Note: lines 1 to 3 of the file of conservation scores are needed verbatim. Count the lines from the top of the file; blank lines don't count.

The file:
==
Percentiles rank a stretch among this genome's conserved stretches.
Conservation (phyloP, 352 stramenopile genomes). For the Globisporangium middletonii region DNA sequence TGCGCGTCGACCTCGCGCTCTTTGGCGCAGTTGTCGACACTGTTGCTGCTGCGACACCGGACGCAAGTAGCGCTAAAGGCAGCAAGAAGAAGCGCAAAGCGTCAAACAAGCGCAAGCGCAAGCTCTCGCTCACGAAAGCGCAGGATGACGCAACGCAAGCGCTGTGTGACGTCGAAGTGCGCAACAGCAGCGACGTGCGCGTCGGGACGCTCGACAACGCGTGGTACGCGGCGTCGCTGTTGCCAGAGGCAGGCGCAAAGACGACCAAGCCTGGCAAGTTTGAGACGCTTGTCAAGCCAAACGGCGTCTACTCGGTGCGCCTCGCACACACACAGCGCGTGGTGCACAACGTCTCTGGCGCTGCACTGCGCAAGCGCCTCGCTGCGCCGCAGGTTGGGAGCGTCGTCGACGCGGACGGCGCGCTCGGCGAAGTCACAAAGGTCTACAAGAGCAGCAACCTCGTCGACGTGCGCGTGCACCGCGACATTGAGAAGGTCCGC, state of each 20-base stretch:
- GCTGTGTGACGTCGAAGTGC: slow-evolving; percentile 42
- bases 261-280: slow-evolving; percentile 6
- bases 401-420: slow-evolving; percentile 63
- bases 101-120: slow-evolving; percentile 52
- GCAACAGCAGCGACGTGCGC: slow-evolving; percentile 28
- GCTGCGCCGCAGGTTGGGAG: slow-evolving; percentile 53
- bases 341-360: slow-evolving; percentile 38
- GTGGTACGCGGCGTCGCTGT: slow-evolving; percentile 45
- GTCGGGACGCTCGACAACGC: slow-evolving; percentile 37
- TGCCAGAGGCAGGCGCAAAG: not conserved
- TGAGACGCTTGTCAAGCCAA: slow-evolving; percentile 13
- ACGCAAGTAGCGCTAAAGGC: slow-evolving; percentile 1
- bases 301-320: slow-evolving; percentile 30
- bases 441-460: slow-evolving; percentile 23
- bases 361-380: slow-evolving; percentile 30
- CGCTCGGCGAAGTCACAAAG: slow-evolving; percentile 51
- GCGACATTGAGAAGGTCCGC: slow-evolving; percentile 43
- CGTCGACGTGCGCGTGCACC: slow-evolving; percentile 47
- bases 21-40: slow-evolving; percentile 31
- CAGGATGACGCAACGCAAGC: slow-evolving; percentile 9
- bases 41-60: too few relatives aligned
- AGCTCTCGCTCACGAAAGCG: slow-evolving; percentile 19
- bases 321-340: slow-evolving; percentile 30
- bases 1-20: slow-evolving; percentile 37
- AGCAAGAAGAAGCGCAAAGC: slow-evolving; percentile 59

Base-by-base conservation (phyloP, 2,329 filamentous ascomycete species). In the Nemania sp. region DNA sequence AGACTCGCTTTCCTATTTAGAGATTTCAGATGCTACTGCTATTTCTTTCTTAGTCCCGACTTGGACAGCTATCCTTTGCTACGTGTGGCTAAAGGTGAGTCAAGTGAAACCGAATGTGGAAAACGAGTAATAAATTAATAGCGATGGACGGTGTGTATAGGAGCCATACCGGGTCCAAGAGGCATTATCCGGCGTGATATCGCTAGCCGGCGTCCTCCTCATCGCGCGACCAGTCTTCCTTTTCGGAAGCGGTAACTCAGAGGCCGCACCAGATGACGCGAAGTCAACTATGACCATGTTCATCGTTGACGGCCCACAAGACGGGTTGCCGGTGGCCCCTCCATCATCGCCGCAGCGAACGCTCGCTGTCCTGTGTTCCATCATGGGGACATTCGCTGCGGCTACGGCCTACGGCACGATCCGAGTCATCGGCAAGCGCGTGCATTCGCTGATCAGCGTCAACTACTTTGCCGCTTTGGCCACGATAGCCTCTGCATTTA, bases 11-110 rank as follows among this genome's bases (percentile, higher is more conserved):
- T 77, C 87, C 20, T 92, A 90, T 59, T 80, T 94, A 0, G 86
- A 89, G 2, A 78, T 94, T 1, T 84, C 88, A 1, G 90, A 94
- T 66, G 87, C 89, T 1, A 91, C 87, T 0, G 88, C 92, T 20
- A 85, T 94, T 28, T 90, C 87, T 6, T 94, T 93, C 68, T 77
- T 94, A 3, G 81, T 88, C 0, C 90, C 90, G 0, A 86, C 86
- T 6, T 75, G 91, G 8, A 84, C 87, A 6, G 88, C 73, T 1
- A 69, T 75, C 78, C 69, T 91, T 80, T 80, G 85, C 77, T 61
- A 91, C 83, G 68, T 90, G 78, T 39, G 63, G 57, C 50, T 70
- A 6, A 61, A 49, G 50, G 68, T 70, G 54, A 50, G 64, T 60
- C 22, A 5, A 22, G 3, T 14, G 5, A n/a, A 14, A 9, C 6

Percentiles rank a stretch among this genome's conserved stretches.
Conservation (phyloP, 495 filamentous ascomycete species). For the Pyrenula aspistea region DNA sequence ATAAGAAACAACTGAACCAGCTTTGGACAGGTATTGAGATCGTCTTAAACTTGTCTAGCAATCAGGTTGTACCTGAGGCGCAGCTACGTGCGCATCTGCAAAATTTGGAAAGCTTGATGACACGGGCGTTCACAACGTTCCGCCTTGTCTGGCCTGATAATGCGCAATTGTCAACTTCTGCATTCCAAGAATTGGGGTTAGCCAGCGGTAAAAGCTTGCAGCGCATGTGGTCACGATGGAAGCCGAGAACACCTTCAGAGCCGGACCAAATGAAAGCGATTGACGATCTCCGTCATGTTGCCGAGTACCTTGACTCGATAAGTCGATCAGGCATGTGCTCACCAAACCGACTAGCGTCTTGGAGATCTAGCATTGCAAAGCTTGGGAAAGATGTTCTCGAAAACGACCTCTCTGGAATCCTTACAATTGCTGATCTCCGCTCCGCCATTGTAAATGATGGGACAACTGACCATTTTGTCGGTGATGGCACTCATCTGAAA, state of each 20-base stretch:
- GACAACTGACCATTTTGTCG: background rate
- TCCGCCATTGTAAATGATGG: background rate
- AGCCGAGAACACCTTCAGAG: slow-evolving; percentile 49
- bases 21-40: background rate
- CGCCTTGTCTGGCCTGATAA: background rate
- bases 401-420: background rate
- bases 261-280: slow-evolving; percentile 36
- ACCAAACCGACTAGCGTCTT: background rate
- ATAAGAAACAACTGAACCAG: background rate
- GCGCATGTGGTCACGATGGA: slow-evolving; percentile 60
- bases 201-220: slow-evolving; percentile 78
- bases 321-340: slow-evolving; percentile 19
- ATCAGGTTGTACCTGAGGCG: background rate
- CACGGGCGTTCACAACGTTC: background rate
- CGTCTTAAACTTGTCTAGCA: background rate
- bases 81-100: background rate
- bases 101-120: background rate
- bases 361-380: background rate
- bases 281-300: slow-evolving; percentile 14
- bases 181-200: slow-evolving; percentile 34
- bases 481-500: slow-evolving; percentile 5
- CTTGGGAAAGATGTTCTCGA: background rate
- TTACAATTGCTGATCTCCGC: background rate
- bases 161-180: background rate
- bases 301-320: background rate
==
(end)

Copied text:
Percentiles rank a stretch among this genome's conserved stretches.
Conservation (phyloP, 352 stramenopile genomes). For the Globisporangium middletonii region DNA sequence TGCGCGTCGACCTCGCGCTCTTTGGCGCAGTTGTCGACACTGTTGCTGCTGCGACACCGGACGCAAGTAGCGCTAAAGGCAGCAAGAAGAAGCGCAAAGCGTCAAACAAGCGCAAGCGCAAGCTCTCGCTCACGAAAGCGCAGGATGACGCAACGCAAGCGCTGTGTGACGTCGAAGTGCGCAACAGCAGCGACGTGCGCGTCGGGACGCTCGACAACGCGTGGTACGCGGCGTCGCTGTTGCCAGAGGCAGGCGCAAAGACGACCAAGCCTGGCAAGTTTGAGACGCTTGTCAAGCCAAACGGCGTCTACTCGGTGCGCCTCGCACACACACAGCGCGTGGTGCACAACGTCTCTGGCGCTGCACTGCGCAAGCGCCTCGCTGCGCCGCAGGTTGGGAGCGTCGTCGACGCGGACGGCGCGCTCGGCGAAGTCACAAAGGTCTACAAGAGCAGCAACCTCGTCGACGTGCGCGTGCACCGCGACATTGAGAAGGTCCGC, state of each 20-base stretch:
- GCTGTGTGACGTCGAAGTGC: slow-evolving; percentile 42